As announced by Kaspersky Lab researchers and confirmed by Microsoft, the C&C and backup infrastructure of the original Kelihos/Hlux botnet is still down after their joint action that resulted in its sinkholing. Temporarily beheaded, the botnet doesn’t send out spam, but Kaspersky’s researchers have noticed that its operators currently seem more interested in building a new one than wrestling the control of the old one from the hands of the researchers.
Apple preparing a safer version of OS X
The next version of OS X called Mountain Lion will be available this summer. Among the many new features, it will come with Gatekeeper that will help prevent users from unknowingly downloading and installing malicious software.
Why is residual risk so important?
The term “residual risk’ is mandatory in the risk management process according to ISO 27001, but is unfortunately very often used without appreciating the real meaning of the concept.
Social mobile apps found storing users’ contacts without permission
A week ago, app developer Arun Thampi made public his discovery that Path – a popular iOS app that allows users to keep a journal of their everyday life and share it with others through a number of social networks – copies the entire contents of the users’ address books and sends them to the company servers without asking the users for permission or, indeed, notifying them of it in any way. What’s more, it was further discovered that the Twitter app does the exact same thing, and the information is stored on Twitter’s servers for 18 months before being deleted.
Thwarting attacks with genetically-inspired computer configuration systems
In creating an algorithm that searches for and implements more secure computer configurations, computer science associate professor Errin Fulp and graduate student Michael Crouse from the Wake Forest University in North Carolina have been inspired by genetics.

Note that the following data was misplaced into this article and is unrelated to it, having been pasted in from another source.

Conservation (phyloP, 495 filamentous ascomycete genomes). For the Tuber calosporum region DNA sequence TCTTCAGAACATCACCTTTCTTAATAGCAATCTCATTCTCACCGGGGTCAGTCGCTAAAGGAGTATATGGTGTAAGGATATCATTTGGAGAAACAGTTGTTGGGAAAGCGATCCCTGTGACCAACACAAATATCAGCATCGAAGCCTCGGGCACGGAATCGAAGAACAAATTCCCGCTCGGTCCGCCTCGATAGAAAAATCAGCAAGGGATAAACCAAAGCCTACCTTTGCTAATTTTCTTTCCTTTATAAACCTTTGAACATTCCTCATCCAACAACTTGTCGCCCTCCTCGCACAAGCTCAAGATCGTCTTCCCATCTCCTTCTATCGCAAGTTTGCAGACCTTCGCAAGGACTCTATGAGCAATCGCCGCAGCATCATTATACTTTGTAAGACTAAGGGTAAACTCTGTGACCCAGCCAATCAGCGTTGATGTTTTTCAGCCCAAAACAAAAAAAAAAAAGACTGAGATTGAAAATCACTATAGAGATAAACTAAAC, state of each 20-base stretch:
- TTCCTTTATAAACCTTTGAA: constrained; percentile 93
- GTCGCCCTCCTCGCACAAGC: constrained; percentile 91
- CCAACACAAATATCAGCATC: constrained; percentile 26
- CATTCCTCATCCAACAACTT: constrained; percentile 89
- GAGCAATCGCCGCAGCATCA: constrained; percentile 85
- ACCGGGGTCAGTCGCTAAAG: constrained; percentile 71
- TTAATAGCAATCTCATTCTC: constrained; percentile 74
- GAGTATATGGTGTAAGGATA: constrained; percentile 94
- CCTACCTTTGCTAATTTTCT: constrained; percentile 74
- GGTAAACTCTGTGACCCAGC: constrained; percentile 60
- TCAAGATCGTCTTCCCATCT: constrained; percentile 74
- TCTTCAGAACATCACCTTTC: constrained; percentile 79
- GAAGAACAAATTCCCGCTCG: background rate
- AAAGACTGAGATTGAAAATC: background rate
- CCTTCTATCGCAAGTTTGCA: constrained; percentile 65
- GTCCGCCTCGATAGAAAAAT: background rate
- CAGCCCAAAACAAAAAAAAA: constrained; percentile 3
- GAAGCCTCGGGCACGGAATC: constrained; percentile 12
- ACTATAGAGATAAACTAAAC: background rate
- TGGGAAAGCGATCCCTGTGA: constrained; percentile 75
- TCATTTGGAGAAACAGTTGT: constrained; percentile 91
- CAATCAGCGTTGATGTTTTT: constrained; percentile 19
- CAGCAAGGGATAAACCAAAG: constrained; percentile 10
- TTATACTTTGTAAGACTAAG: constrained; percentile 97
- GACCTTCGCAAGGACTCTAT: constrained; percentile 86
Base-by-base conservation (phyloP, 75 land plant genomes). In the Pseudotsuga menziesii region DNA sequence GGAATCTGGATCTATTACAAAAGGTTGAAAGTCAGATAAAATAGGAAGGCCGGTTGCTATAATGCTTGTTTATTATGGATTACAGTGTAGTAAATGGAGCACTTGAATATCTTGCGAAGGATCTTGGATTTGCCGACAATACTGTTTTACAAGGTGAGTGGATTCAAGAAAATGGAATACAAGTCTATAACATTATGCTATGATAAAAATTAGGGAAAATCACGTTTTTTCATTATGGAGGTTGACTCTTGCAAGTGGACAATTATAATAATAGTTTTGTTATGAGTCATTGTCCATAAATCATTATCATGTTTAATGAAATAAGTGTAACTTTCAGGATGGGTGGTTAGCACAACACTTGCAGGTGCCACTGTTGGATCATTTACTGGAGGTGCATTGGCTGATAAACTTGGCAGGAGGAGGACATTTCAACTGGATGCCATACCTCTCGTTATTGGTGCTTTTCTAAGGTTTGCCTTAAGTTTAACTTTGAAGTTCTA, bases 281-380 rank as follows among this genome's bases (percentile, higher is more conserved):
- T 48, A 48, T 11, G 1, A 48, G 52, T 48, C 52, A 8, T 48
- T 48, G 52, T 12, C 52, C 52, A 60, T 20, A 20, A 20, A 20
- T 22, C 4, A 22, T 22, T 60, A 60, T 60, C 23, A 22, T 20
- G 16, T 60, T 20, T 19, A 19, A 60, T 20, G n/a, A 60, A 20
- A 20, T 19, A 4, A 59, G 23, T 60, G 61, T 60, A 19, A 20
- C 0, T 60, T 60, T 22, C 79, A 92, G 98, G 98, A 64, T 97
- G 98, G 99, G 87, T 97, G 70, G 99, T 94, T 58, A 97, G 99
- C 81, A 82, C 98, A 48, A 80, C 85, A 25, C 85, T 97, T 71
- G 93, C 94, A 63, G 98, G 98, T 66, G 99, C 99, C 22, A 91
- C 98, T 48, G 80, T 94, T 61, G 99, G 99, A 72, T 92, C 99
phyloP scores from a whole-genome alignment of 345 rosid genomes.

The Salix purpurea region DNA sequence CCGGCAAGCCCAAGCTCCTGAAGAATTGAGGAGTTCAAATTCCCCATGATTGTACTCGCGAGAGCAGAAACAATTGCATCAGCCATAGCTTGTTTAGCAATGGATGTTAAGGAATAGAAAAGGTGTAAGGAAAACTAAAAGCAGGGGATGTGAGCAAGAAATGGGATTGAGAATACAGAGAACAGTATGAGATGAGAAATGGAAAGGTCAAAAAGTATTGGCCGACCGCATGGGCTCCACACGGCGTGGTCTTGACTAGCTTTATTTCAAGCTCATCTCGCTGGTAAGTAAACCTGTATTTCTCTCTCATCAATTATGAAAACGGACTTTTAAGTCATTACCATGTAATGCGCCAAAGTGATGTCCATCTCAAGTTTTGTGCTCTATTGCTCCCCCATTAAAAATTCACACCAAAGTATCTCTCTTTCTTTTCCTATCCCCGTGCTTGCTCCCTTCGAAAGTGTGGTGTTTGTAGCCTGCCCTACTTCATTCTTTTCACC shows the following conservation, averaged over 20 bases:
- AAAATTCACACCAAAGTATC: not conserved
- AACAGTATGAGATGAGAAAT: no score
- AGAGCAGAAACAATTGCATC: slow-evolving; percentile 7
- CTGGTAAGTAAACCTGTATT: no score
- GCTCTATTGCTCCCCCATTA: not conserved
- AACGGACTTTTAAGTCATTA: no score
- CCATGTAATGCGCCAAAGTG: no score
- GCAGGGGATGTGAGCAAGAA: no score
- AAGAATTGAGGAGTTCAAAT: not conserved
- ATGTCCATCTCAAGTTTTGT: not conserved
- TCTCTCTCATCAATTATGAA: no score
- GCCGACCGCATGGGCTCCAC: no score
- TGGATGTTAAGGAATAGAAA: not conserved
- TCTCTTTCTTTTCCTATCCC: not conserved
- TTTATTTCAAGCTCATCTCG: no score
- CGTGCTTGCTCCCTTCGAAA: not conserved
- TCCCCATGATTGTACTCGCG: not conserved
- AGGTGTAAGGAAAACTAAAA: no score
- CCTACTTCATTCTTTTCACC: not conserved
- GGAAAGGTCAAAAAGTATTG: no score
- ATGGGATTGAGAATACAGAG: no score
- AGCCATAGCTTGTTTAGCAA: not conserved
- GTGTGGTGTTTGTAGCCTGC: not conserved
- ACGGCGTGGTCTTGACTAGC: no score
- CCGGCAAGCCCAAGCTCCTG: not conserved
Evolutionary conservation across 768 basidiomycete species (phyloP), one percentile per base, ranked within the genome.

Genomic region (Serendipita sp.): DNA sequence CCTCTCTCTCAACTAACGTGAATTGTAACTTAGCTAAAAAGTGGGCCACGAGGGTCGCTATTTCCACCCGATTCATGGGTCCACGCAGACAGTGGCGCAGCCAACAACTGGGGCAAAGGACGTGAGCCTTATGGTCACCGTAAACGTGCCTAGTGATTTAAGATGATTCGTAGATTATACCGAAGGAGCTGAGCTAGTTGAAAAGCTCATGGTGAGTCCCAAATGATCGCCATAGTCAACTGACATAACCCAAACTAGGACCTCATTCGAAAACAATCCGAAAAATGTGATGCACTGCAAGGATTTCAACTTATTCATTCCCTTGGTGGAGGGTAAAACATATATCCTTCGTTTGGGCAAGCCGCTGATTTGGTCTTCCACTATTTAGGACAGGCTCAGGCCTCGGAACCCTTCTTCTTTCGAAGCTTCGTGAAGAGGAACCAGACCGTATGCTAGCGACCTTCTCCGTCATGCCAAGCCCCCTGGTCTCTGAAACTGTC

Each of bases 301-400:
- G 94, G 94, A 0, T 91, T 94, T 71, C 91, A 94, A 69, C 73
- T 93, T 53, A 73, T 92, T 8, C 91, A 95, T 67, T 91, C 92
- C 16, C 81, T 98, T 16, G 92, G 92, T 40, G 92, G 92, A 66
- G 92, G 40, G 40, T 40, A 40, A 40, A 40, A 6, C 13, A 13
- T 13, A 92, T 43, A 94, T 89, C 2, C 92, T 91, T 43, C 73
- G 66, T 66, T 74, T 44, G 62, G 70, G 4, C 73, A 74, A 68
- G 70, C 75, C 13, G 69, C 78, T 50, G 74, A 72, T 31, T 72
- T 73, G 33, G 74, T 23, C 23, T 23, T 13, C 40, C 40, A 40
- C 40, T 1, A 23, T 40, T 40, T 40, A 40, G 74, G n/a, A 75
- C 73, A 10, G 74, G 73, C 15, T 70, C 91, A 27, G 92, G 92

Open source tool detects videoconferencing equipment vulnerabilities
Qualys’ Ses Wang explains the underlying videoconferencing protocol, how it is vulnerable, and how an open source tool he developed detects the vulnerability.
Secret ad code allows Google to bypass Safari’s “no tracking” settings
Once again, Google has been caught doing something that it shouldn’t be doing: using code in their ads to intentionally bypass the privacy settings of Safari users in order to track their browsing behavior.
Fake Facebook notification delivers keylogger
The email address of the sender is spoofed to make it look like it has been sent by the social network, and the message contains only an image implying that the recipient needs to install Silverlight (Microsoft’s answer to Adobe Flash) in order to view the content.
Hackers can find you by tracking your cellphone
Finding out people’s approximate whereabouts by tracing their cellphone signal is something that service providers can easily do, as cellular networks track its subscribers all the time in order to ensure adequate service delivery. We also take for granted that law enforcement and intelligence agencies have easy access to that information by getting court orders that force service providers to share that information with them. But is it possible for other people – most of all, is it possible for criminals – to do the same?